In September, a team of scientists from the University of Newcastle will take to the road in an off-grid Tesla powered by 18 printed solar panels. The Charge Around Australia project is a 15,100km journey around the coast of Australia demonstrating that printed solar technology can be used to generate renewable energy for off-grid electric car charging – while also raising awareness about climate change.
Organic photovoltaics “future of renewable energy”
The printed panels – each 18 metres long – use innovative solar technology known as organic photovoltaics (OPV).
Professor Paul Dastoor and his team at the University of Newcastle’s Centre for Organic Electronics pioneered the development of water-based solar paint that can be printed at high speed to fabricate large areas, using roll to roll processing techniques.
The team claim that OPV technology, also known as plastic cells will play a major role in the future of renewable energy.
“These low-cost, printed solar modules offer immense potential as a lightweight, easily installed alternative to conventional, silicon-based solar panels, which are heavy and cumbersome.
“Envisage a future where the surface of every building or mode of transport could incorporate printed solar technology to generate power.”
Dastoor said the Charge Around Australia project would test the panels not only for their endurance but potential performance for other applications.
“This is actually an ideal test bed to give us information about how we would go about using and powering technology in other remote locations, for example, in space,” said Professor Dastoor.
On the journey, the team will be able to harvest free solar energy from the sun along wilderness stretches where established EV charging stations aren’t available. The panels can be rolled out beside the Tesla to soak up sunlight when it needs a charge.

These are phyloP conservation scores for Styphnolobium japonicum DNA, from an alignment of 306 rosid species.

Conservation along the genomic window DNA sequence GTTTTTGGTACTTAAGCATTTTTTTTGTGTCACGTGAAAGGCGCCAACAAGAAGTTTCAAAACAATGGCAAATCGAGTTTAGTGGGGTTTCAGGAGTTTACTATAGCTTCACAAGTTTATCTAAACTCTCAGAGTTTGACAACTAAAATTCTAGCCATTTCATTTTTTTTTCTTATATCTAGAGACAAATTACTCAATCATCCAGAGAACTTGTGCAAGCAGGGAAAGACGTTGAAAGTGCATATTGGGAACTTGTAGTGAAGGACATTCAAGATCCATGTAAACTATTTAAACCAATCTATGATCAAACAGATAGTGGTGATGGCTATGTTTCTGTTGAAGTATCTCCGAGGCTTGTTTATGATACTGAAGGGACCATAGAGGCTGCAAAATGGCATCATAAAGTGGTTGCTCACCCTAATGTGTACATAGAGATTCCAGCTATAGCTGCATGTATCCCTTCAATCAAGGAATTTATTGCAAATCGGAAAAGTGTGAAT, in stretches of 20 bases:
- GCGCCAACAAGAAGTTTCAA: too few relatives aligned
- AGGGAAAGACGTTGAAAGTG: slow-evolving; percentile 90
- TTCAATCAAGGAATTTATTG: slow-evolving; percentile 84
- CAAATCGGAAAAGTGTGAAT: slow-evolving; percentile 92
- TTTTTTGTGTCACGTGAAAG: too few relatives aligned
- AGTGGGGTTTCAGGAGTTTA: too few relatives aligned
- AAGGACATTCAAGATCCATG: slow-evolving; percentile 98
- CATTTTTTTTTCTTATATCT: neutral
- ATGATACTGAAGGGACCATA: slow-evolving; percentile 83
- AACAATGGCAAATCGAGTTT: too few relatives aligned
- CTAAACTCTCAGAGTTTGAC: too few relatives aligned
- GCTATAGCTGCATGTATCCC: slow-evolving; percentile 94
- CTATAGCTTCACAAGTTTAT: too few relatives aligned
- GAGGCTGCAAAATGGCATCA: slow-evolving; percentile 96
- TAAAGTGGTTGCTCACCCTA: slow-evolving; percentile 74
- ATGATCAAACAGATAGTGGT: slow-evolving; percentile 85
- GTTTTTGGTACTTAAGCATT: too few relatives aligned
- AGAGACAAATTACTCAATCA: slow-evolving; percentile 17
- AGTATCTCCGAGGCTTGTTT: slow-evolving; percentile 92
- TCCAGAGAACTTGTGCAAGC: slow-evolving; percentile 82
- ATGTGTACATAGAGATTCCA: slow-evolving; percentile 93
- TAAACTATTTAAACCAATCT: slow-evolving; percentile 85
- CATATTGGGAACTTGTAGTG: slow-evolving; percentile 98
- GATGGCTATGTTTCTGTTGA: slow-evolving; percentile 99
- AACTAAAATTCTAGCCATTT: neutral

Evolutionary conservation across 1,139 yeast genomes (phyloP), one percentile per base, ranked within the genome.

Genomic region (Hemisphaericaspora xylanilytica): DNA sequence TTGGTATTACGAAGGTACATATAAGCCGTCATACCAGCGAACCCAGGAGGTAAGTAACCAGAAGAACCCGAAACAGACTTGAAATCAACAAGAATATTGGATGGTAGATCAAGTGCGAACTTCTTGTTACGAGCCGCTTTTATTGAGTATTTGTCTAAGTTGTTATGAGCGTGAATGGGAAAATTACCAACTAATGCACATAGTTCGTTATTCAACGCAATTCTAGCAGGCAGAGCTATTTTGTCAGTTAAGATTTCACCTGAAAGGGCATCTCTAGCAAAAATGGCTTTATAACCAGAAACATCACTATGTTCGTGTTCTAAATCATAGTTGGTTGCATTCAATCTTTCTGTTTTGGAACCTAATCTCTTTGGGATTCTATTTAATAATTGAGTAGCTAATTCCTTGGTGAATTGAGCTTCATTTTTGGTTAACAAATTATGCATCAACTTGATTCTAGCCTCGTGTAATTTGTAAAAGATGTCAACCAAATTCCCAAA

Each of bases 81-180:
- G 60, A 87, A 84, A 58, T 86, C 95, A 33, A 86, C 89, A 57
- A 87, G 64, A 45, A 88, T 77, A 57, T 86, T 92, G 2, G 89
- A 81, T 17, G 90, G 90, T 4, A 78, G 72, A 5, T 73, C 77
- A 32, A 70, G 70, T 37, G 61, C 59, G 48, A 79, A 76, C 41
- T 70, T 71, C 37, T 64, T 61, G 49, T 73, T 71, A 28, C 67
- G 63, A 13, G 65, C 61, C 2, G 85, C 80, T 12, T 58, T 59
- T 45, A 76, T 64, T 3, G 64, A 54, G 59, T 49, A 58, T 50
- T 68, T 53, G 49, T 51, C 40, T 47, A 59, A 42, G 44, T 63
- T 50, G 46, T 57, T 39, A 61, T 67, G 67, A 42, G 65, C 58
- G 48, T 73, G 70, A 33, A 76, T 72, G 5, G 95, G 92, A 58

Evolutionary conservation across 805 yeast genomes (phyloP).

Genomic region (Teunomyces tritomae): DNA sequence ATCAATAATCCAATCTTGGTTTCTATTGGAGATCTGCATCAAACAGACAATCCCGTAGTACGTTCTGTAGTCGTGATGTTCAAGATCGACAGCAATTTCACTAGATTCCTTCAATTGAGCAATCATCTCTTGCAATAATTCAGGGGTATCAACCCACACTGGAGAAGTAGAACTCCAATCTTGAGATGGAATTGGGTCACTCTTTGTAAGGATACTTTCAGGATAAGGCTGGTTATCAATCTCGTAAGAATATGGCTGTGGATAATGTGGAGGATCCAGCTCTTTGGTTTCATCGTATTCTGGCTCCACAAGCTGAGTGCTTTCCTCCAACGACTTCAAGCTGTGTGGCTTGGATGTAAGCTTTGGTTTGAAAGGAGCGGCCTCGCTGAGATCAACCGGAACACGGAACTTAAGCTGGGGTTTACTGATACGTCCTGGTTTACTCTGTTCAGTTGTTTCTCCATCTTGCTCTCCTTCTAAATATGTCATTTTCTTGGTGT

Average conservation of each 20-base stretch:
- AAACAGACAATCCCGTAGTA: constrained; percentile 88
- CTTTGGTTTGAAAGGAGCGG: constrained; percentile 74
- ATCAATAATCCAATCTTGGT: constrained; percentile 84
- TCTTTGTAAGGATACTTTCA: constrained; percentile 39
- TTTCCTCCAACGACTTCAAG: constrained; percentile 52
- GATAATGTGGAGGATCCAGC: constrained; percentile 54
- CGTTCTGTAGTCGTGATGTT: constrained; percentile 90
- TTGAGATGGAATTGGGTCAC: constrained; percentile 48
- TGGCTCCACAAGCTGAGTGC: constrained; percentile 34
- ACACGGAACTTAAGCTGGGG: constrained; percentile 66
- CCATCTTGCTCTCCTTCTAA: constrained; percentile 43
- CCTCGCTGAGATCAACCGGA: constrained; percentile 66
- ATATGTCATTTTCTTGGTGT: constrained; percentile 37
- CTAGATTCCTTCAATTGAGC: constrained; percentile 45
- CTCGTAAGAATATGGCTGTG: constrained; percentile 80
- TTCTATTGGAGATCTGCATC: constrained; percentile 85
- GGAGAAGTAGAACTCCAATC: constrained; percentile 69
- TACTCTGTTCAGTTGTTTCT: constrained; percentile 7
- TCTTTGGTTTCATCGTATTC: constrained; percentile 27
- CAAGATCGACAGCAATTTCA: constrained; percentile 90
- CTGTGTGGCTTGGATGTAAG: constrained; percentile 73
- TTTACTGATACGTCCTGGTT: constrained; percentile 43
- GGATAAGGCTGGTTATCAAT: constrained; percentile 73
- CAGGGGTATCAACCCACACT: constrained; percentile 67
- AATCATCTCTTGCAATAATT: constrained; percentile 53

The future of sustainable power generaton
A partnership between the UK company Charging Around Britain Ltd and the University of Newcastle’s Centre for Organic Electronics, Charge Around Australia aims demonstrate the capability of the portable solar panels to function successfully on the challenging trip and consequently help to dispel the ‘range anxiety’ currently associated with long-distance journeys in electric vehicles.
However, the team’s broader goal is to get the public thinking about the benefits of solar power and its impact on climate change. In a statement on the Charge Around Australia website, the team shared their motivation for the project:
“Our project is designed to educate and support people and organisations, including schools. We aim to shed light on the fact that the future of sustainable power generation for transport and our wider energy requirements is going to be with new technology.
“Expanding access to reliable electricity sources via low-cost sustainable energy such as solar power can reduce poverty and inequality. Limiting fossil fuel use can slow climate change.”
As the team travels around the country, they will visit remote, rural and regional schools and communities as part of a STEM (Science, Technology, Engineering and Maths) Roadshow. Students will be able to interact with research scientists, learn about the technology and build their own plastic solar cells using non-toxic, risk-free materials.
To follow the team and their journey, visit https://chargearoundaustralia.com/.